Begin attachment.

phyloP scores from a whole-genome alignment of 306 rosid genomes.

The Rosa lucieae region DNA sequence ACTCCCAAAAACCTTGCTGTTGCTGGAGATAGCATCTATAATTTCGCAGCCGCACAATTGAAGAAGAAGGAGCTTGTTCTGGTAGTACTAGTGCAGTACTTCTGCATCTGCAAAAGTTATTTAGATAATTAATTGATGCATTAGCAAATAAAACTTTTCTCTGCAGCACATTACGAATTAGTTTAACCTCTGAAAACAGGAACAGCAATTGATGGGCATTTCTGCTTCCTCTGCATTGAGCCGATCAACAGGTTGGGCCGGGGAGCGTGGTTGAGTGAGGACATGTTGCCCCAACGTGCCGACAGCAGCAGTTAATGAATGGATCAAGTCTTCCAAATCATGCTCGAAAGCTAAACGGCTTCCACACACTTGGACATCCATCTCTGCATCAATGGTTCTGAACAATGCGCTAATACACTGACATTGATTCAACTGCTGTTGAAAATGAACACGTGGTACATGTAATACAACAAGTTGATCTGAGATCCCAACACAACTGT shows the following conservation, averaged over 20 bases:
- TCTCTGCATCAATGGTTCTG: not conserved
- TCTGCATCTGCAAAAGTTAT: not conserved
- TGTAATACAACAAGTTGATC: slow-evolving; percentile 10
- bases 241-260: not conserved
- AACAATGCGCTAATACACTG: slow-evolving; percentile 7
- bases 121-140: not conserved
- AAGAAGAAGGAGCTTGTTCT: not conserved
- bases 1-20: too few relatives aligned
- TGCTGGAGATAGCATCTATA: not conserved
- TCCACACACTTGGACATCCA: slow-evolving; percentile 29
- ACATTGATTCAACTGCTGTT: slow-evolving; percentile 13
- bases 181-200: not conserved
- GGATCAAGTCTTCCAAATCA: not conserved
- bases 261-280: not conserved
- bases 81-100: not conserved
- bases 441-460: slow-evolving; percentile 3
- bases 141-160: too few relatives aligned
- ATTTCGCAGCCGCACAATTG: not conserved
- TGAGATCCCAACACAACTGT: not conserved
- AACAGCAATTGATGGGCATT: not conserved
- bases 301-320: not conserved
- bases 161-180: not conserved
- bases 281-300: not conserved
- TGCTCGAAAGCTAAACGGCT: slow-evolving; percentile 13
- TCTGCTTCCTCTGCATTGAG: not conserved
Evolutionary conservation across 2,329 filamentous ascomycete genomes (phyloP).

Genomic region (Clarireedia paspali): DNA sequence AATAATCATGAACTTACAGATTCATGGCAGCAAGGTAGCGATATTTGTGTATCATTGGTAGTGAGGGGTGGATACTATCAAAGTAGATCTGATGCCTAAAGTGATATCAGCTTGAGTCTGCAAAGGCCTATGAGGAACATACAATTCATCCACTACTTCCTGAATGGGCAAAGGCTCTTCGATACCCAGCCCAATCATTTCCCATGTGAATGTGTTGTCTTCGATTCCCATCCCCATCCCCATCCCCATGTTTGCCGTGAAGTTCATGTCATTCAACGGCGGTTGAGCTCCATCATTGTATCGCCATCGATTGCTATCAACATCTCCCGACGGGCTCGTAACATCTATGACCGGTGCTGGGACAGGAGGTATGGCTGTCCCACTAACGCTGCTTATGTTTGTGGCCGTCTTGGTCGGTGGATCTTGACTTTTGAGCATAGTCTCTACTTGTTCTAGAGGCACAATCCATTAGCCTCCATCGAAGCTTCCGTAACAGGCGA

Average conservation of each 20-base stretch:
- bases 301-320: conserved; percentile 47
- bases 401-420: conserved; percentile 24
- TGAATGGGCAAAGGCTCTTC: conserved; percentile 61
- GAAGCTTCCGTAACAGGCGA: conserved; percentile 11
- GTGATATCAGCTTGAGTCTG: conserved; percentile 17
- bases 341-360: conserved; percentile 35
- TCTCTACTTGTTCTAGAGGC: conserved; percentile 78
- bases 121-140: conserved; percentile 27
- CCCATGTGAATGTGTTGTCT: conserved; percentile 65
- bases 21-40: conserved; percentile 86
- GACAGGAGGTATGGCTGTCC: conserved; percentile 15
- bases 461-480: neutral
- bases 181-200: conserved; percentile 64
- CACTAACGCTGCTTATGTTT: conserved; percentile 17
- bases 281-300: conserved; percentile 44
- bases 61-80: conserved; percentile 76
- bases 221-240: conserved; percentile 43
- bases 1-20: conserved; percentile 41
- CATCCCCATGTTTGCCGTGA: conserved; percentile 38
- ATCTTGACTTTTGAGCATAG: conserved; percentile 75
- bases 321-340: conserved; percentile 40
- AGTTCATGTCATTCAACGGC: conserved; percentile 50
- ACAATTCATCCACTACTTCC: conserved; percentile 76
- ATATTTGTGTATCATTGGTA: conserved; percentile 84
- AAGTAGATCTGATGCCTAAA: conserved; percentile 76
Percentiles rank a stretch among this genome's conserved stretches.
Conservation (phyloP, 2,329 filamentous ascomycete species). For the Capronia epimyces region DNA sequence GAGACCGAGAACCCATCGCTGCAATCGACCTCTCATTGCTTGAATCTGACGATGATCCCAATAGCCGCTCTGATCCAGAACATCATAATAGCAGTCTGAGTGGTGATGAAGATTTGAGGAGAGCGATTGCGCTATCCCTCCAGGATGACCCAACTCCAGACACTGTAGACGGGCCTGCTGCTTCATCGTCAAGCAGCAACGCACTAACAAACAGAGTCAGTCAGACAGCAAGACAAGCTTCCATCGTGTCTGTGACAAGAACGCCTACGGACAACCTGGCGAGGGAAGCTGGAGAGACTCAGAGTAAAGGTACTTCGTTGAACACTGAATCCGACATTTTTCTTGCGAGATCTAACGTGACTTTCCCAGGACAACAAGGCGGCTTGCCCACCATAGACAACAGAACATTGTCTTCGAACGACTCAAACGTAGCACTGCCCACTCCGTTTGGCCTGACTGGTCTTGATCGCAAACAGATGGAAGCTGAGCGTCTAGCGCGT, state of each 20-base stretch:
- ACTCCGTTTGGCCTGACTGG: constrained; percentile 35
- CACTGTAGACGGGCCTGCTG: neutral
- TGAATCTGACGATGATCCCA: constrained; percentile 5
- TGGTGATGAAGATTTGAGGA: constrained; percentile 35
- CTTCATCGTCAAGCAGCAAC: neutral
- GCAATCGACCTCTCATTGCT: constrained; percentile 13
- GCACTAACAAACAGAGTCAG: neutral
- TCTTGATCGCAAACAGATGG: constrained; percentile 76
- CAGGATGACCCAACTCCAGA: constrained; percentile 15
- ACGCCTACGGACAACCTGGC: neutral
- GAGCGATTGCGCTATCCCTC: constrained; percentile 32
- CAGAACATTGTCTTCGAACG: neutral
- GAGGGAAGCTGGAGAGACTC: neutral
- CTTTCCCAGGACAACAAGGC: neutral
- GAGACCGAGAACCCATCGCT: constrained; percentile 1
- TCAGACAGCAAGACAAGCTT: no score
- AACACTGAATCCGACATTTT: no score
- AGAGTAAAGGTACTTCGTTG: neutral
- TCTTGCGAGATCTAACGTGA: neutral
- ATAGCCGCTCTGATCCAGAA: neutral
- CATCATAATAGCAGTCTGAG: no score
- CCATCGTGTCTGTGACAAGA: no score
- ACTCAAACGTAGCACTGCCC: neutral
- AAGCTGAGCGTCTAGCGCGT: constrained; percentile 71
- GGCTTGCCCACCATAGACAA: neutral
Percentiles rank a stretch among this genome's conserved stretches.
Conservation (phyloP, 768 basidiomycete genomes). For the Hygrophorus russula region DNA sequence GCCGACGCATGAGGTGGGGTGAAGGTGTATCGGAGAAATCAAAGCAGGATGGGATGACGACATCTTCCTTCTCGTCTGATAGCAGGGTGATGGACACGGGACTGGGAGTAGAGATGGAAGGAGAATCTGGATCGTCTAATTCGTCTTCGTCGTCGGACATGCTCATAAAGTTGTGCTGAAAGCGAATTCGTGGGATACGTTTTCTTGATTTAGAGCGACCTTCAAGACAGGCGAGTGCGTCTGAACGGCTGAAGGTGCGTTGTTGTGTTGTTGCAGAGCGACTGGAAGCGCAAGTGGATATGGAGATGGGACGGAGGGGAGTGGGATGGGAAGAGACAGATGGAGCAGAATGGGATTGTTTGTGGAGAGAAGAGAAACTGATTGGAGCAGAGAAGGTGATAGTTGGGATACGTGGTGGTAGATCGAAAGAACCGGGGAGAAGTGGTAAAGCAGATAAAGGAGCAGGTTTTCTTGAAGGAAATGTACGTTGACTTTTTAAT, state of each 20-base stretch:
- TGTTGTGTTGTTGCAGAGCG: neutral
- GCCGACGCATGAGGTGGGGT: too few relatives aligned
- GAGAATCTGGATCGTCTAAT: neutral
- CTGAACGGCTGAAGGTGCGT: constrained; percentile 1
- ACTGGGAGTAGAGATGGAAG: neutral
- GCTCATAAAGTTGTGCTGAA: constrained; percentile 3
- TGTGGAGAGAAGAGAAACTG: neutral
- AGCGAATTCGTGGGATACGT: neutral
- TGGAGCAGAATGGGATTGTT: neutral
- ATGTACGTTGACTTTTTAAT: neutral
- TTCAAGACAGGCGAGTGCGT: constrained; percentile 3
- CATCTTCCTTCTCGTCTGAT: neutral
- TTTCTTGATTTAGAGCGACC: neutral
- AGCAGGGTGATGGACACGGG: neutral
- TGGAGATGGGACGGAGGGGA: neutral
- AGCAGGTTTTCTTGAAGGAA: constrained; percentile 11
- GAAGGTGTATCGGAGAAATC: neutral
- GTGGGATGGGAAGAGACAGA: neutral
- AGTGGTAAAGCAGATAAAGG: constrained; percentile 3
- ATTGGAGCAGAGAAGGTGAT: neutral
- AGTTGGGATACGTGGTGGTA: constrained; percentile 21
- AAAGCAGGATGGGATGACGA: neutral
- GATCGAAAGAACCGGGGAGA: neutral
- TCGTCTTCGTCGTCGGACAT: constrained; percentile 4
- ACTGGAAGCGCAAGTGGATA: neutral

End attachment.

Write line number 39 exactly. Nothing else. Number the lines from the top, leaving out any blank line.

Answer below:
- CCCATGTGAATGTGTTGTCT: conserved; percentile 65